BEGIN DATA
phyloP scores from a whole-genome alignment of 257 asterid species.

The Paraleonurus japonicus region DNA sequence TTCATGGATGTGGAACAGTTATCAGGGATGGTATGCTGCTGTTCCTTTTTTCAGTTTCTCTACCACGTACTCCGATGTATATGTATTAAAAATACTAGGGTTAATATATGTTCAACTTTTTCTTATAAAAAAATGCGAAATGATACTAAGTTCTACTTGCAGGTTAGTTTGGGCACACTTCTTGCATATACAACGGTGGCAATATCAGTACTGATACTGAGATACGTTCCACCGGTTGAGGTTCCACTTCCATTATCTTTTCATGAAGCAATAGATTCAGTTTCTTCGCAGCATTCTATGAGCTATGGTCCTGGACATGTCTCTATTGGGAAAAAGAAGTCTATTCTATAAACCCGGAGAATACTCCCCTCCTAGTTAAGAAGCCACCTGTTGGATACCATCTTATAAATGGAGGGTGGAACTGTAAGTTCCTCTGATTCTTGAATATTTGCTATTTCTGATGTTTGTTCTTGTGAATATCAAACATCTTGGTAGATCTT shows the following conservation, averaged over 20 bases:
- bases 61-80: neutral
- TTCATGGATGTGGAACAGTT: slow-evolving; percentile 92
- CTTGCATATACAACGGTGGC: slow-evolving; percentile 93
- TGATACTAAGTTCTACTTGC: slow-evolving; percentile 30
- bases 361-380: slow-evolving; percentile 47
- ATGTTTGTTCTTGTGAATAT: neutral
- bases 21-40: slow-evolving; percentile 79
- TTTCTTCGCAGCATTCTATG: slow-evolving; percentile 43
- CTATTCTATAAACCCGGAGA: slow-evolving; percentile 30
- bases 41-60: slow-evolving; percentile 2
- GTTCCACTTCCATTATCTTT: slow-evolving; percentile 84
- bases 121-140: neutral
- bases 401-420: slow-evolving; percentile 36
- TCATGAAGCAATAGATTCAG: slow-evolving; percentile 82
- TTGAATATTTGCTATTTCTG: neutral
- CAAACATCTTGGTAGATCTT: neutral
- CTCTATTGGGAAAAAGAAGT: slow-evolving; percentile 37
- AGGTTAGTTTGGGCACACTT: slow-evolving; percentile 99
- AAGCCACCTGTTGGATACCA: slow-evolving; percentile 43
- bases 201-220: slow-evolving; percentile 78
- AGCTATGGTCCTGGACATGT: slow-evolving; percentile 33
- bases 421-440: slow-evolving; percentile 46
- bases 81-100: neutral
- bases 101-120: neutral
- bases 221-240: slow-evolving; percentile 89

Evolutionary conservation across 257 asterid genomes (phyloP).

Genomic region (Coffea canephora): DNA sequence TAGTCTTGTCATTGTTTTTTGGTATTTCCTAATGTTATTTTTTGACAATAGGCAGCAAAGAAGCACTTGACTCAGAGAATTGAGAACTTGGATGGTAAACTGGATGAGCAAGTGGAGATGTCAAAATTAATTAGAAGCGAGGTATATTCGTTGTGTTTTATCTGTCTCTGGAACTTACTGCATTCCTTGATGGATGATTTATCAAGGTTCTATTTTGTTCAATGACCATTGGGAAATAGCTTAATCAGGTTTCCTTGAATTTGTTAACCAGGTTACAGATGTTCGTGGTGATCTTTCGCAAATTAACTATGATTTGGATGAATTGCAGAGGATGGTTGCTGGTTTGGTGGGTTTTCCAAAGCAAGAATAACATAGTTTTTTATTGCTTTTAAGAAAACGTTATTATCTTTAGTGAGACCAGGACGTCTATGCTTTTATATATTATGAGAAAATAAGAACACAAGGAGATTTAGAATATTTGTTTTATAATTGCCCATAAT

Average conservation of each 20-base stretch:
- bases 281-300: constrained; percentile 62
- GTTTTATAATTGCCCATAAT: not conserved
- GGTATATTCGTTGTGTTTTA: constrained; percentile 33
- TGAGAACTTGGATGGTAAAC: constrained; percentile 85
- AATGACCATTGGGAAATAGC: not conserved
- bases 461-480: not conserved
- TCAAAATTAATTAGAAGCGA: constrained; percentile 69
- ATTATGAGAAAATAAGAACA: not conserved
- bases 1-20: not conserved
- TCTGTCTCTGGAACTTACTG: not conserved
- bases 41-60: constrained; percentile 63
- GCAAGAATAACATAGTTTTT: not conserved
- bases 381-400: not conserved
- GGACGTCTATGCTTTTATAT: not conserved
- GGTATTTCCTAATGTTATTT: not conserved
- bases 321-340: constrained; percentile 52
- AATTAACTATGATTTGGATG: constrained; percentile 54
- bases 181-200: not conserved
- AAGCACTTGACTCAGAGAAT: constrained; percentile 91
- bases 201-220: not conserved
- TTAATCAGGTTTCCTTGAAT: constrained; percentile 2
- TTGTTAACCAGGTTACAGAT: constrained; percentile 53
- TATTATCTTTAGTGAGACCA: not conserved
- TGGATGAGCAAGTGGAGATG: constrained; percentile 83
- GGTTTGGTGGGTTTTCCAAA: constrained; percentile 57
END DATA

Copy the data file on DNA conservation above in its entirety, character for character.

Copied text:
phyloP scores from a whole-genome alignment of 257 asterid species.

The Paraleonurus japonicus region DNA sequence TTCATGGATGTGGAACAGTTATCAGGGATGGTATGCTGCTGTTCCTTTTTTCAGTTTCTCTACCACGTACTCCGATGTATATGTATTAAAAATACTAGGGTTAATATATGTTCAACTTTTTCTTATAAAAAAATGCGAAATGATACTAAGTTCTACTTGCAGGTTAGTTTGGGCACACTTCTTGCATATACAACGGTGGCAATATCAGTACTGATACTGAGATACGTTCCACCGGTTGAGGTTCCACTTCCATTATCTTTTCATGAAGCAATAGATTCAGTTTCTTCGCAGCATTCTATGAGCTATGGTCCTGGACATGTCTCTATTGGGAAAAAGAAGTCTATTCTATAAACCCGGAGAATACTCCCCTCCTAGTTAAGAAGCCACCTGTTGGATACCATCTTATAAATGGAGGGTGGAACTGTAAGTTCCTCTGATTCTTGAATATTTGCTATTTCTGATGTTTGTTCTTGTGAATATCAAACATCTTGGTAGATCTT shows the following conservation, averaged over 20 bases:
- bases 61-80: neutral
- TTCATGGATGTGGAACAGTT: slow-evolving; percentile 92
- CTTGCATATACAACGGTGGC: slow-evolving; percentile 93
- TGATACTAAGTTCTACTTGC: slow-evolving; percentile 30
- bases 361-380: slow-evolving; percentile 47
- ATGTTTGTTCTTGTGAATAT: neutral
- bases 21-40: slow-evolving; percentile 79
- TTTCTTCGCAGCATTCTATG: slow-evolving; percentile 43
- CTATTCTATAAACCCGGAGA: slow-evolving; percentile 30
- bases 41-60: slow-evolving; percentile 2
- GTTCCACTTCCATTATCTTT: slow-evolving; percentile 84
- bases 121-140: neutral
- bases 401-420: slow-evolving; percentile 36
- TCATGAAGCAATAGATTCAG: slow-evolving; percentile 82
- TTGAATATTTGCTATTTCTG: neutral
- CAAACATCTTGGTAGATCTT: neutral
- CTCTATTGGGAAAAAGAAGT: slow-evolving; percentile 37
- AGGTTAGTTTGGGCACACTT: slow-evolving; percentile 99
- AAGCCACCTGTTGGATACCA: slow-evolving; percentile 43
- bases 201-220: slow-evolving; percentile 78
- AGCTATGGTCCTGGACATGT: slow-evolving; percentile 33
- bases 421-440: slow-evolving; percentile 46
- bases 81-100: neutral
- bases 101-120: neutral
- bases 221-240: slow-evolving; percentile 89

Evolutionary conservation across 257 asterid genomes (phyloP).

Genomic region (Coffea canephora): DNA sequence TAGTCTTGTCATTGTTTTTTGGTATTTCCTAATGTTATTTTTTGACAATAGGCAGCAAAGAAGCACTTGACTCAGAGAATTGAGAACTTGGATGGTAAACTGGATGAGCAAGTGGAGATGTCAAAATTAATTAGAAGCGAGGTATATTCGTTGTGTTTTATCTGTCTCTGGAACTTACTGCATTCCTTGATGGATGATTTATCAAGGTTCTATTTTGTTCAATGACCATTGGGAAATAGCTTAATCAGGTTTCCTTGAATTTGTTAACCAGGTTACAGATGTTCGTGGTGATCTTTCGCAAATTAACTATGATTTGGATGAATTGCAGAGGATGGTTGCTGGTTTGGTGGGTTTTCCAAAGCAAGAATAACATAGTTTTTTATTGCTTTTAAGAAAACGTTATTATCTTTAGTGAGACCAGGACGTCTATGCTTTTATATATTATGAGAAAATAAGAACACAAGGAGATTTAGAATATTTGTTTTATAATTGCCCATAAT

Average conservation of each 20-base stretch:
- bases 281-300: constrained; percentile 62
- GTTTTATAATTGCCCATAAT: not conserved
- GGTATATTCGTTGTGTTTTA: constrained; percentile 33
- TGAGAACTTGGATGGTAAAC: constrained; percentile 85
- AATGACCATTGGGAAATAGC: not conserved
- bases 461-480: not conserved
- TCAAAATTAATTAGAAGCGA: constrained; percentile 69
- ATTATGAGAAAATAAGAACA: not conserved
- bases 1-20: not conserved
- TCTGTCTCTGGAACTTACTG: not conserved
- bases 41-60: constrained; percentile 63
- GCAAGAATAACATAGTTTTT: not conserved
- bases 381-400: not conserved
- GGACGTCTATGCTTTTATAT: not conserved
- GGTATTTCCTAATGTTATTT: not conserved
- bases 321-340: constrained; percentile 52
- AATTAACTATGATTTGGATG: constrained; percentile 54
- bases 181-200: not conserved
- AAGCACTTGACTCAGAGAAT: constrained; percentile 91
- bases 201-220: not conserved
- TTAATCAGGTTTCCTTGAAT: constrained; percentile 2
- TTGTTAACCAGGTTACAGAT: constrained; percentile 53
- TATTATCTTTAGTGAGACCA: not conserved
- TGGATGAGCAAGTGGAGATG: constrained; percentile 83
- GGTTTGGTGGGTTTTCCAAA: constrained; percentile 57